July GO Challenge:
De-stress your life.
We all face stress in our lives, and we’ve all been told to avoid it. But do we? Because it’s something that’s hard to measure or even see, we tend to think of stress as not actually “real.” After all, how can something invisible be that bad for you?
The truth is, it’s bad. Unchecked stress can lead to all sorts of health conditions, including high blood pressure, obesity, diabetes and even heart disease. Did you know that 75-90% of all doctor visits are for stress-related complaints and ailments? That’s serious. Stress can affect your body, your mood, and your behavior.
Is this silent toxin affecting you? Common warning signs of stress may include:
- Upset stomach
- Weight gain
- Sleeping problems
- Muscle tension or pain
- Changes in sex drive
- Sadness, depression
- Angry outbursts
- Overeating or undereating
- Drug, alcohol or tobacco use
The good news is, you can conquer stress.
Simple tips to help you relax.
Here are some simple ways to defuse common stressors.
- Breathe. When you’re feeling stressed, pause and take a few deep breaths. Sit up straight, close your eyes, and breathe slowly and deeply. Feel the air filling your lungs and calming you down. While shallow breathing can cause stress, deep breathing does just the opposite by slowing your heart rate, lowering your blood pressure, and clearing your mind.
- Make a list. If you’re feeling overwhelmed, make a to-do list. Once tasks are written down somewhere, you can stop stressing about them and start doing them. There’s nothing like checking items off a list to ease a worried mind.
- Call a friend. Your support network is a great defense against stress. When you’re feeling anxious, talk to a friend. Face-to-face contact is best, but even a phone chat will work. Tell them what’s going on. Sometimes just hearing a kind voice is all you need to put things into perspective.
- Get moving. When your body starts moving, your brain releases feel-good endorphins to help reduce anxiety. Take a quick walk, do a little stretching, or go work out at the gym. Anything you do to get your blood moving should improve your mood almost immediately.
- Listen to music. According to research, listening to calming music can lower your blood pressure and reduce cortisol, the hormone linked to stress. Nature sounds also seem to do the trick. Prefer more upbeat music? Rocking out to your favorite tunes may help you blow off steam as well.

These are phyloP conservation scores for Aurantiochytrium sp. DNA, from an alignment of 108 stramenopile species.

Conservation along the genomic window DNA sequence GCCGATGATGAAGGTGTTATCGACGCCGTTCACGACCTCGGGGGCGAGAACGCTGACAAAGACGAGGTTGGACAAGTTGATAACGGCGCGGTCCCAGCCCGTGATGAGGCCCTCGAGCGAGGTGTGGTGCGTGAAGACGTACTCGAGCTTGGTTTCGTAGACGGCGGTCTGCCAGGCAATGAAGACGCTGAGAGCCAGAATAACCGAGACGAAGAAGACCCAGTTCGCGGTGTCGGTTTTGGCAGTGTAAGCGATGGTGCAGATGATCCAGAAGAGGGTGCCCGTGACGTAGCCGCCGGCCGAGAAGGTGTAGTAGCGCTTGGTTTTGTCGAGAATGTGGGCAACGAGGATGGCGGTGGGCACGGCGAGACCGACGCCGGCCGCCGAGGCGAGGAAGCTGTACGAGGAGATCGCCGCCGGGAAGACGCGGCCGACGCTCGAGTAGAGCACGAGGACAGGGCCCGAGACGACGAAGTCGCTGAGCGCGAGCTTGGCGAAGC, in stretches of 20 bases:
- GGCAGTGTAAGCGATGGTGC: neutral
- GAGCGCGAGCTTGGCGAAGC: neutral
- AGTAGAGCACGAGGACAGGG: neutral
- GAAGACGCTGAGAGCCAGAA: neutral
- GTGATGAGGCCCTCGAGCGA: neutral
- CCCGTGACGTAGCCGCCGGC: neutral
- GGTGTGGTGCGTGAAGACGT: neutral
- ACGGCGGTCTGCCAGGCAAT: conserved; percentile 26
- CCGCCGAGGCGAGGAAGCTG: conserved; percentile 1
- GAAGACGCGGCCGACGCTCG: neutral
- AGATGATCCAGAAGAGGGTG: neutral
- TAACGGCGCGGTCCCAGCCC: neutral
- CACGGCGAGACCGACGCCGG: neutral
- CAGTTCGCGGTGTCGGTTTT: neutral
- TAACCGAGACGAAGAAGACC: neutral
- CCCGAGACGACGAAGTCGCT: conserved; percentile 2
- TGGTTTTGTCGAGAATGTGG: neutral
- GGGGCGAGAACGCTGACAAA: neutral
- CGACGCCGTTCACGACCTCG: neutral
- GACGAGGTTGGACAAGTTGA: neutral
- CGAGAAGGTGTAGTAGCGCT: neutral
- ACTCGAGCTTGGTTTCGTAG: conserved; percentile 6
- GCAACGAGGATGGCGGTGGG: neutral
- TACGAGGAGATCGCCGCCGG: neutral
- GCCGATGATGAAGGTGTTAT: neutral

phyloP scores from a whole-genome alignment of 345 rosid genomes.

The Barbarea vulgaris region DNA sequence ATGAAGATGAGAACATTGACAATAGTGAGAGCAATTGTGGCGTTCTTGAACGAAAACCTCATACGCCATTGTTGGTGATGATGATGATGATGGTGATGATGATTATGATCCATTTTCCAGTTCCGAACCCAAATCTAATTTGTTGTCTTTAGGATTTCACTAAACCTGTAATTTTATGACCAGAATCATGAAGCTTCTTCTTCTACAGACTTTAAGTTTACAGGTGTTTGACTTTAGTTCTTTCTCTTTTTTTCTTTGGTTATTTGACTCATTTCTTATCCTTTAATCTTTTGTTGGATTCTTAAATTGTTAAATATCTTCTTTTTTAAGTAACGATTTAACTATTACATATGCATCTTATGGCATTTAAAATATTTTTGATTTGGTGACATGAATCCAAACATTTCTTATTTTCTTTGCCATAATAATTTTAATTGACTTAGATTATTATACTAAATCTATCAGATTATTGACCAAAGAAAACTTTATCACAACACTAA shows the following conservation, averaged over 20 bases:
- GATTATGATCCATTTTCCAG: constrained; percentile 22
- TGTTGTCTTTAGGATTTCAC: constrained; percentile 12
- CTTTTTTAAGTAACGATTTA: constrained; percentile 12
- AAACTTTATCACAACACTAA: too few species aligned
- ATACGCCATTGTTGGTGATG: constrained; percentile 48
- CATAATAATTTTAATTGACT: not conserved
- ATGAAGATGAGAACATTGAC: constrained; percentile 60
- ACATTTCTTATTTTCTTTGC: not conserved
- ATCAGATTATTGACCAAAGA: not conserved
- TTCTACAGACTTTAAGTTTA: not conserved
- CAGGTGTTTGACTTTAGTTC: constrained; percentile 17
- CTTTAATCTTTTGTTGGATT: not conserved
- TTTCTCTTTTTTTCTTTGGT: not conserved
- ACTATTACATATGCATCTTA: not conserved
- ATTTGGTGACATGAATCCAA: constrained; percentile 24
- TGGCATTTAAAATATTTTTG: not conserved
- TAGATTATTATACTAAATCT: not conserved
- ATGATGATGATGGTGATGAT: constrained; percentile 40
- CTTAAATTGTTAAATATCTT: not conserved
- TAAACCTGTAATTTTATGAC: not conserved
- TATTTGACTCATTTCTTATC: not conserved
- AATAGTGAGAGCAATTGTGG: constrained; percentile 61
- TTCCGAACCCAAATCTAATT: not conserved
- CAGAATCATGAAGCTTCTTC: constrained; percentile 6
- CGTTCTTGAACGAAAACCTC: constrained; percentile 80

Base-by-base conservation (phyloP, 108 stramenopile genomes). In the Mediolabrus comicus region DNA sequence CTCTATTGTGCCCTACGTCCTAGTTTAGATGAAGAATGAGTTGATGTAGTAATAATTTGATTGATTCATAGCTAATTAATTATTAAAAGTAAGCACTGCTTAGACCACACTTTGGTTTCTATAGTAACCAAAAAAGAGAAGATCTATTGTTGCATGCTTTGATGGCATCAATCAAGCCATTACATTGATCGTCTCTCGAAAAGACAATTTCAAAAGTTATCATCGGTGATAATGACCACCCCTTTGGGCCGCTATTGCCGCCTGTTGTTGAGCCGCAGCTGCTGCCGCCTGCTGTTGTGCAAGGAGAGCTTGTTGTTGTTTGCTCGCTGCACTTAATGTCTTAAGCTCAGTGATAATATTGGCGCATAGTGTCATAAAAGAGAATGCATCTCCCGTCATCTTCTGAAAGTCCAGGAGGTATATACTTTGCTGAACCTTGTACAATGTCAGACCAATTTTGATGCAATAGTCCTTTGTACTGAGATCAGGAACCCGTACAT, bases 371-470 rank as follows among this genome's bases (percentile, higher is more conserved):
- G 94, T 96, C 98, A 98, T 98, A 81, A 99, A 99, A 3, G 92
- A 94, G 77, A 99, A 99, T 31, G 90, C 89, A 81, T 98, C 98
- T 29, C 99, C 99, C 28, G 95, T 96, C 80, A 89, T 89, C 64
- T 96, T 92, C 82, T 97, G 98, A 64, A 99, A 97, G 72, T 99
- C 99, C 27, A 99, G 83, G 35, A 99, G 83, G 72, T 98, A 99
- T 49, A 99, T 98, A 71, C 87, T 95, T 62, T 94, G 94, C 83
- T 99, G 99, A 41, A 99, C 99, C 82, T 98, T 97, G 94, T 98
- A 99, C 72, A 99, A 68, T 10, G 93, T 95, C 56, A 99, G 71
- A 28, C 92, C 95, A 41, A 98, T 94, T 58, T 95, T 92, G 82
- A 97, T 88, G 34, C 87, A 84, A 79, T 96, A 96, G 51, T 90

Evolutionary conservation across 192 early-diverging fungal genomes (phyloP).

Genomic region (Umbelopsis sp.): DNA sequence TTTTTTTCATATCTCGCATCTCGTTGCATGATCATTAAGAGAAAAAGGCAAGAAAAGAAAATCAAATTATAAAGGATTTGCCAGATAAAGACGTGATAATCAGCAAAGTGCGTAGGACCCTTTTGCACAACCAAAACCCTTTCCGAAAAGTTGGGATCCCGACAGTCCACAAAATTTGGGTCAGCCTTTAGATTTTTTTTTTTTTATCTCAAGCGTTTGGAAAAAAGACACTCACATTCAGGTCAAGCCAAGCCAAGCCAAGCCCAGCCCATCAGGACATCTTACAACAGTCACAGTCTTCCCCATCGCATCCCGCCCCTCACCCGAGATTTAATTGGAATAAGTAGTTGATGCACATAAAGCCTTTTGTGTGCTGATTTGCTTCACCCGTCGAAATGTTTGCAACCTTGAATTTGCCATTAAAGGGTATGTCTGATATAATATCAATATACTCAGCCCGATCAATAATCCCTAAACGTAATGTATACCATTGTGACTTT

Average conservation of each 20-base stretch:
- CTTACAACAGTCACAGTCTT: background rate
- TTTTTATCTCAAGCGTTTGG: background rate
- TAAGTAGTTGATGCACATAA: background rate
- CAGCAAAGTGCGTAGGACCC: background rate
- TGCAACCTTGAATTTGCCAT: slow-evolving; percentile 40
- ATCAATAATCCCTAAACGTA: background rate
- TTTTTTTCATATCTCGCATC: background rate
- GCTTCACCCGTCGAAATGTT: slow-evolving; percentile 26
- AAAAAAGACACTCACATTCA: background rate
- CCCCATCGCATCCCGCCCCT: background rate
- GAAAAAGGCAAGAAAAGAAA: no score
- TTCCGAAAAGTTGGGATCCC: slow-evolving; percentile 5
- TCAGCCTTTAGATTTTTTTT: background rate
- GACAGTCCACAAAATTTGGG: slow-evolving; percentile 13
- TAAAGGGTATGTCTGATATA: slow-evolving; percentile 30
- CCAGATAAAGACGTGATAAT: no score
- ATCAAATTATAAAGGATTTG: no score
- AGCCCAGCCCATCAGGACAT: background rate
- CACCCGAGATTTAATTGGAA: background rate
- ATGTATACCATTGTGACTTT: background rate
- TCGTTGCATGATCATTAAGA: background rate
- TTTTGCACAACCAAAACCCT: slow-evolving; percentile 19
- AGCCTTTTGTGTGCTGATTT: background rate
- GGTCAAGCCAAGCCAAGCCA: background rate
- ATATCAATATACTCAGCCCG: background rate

- Meditate. Regular meditation can lead to reduced stress, better sleep, and other health benefits. Here’s a quick refresher on how to meditate from our October GO Challenge. Remember, the more you practice meditation, the easier it is to do and the greater your rewards.
- Laugh out loud. Laughter releases feel-good endorphins into your brain and lowers your level of the stress hormone cortisol. If you want to chill out, try watching a funny movie, sitcom or YouTube video. Listen to standup comics. Or just spend time with your most hilarious friends.
Are you creating your own stress?
It may surprise you to know that stress doesn’t always come from outside sources. Often, we create it ourselves. Here are some common, everyday habits that could be causing stress and anxiety in your life.
- Skipping meals. Eating regular meals is essential not only for your metabolism, but your mental health as well. If you wait too long to eat or skip breakfast, you may experience unstable blood sugar levels which can cause shakiness, dizziness, confusion or other anxiety-like symptoms. To prevent blood sugar swings, eat regularly and keep healthy snacks on hand.
- Not getting enough sleep. According to neuroscientists, sleep deprivation fires up the regions of the brain associated with excessive worrying. The impact is even greater for chronic worriers. If you’ve been feeling anxious lately, the answer could be as simple as going to bed earlier.
- Running late. Are you unknowingly adding to your stress load with poor time management? Always give yourself enough time to get things done. If that means getting up 10 minutes earlier or allowing more time for travel, do it. Be on time. You’ll be surprised how much calmer you feel when you’re not running late.
- Staying indoors. If you’ve ever stayed home because you were a little sad or anxious, you probably thought you were doing something good for yourself. Actually, staying home alone is one of the worst things you can do for anxiety. Studies have found that being outdoors and spending time with others keeps you active, productive and feeling positive. The vitamin D from the sun also helps to elevate your mood and lessen anxiety.
- Social media overload. While there are benefits to staying connected, too much social media can lead to feelings of anxiety. Young people in particular feel the pressure to be reachable 24/7 and to respond to posts/texts immediately, increasing their stress level. The light from digital devices also kick-starts your brain, making it even harder to relax. So be sure to power down a good hour before bedtime.
Do a quick mind/body check. Remember, learning how to handle stress takes time, so be patient with yourself. Keep practicing the techniques listed above — especially the breathing — and soon you’ll be feeling the difference. Before we leave you, here’s one last stress-busting tip:
- Try green tea. Instead of coffee or energy drinks, which can leave you feeling jittery and anxious, have a cup of green tea. It has less than half the caffeine of coffee, and it contains healthy antioxidants and theanine, an amino acid that calms and soothes your nerves.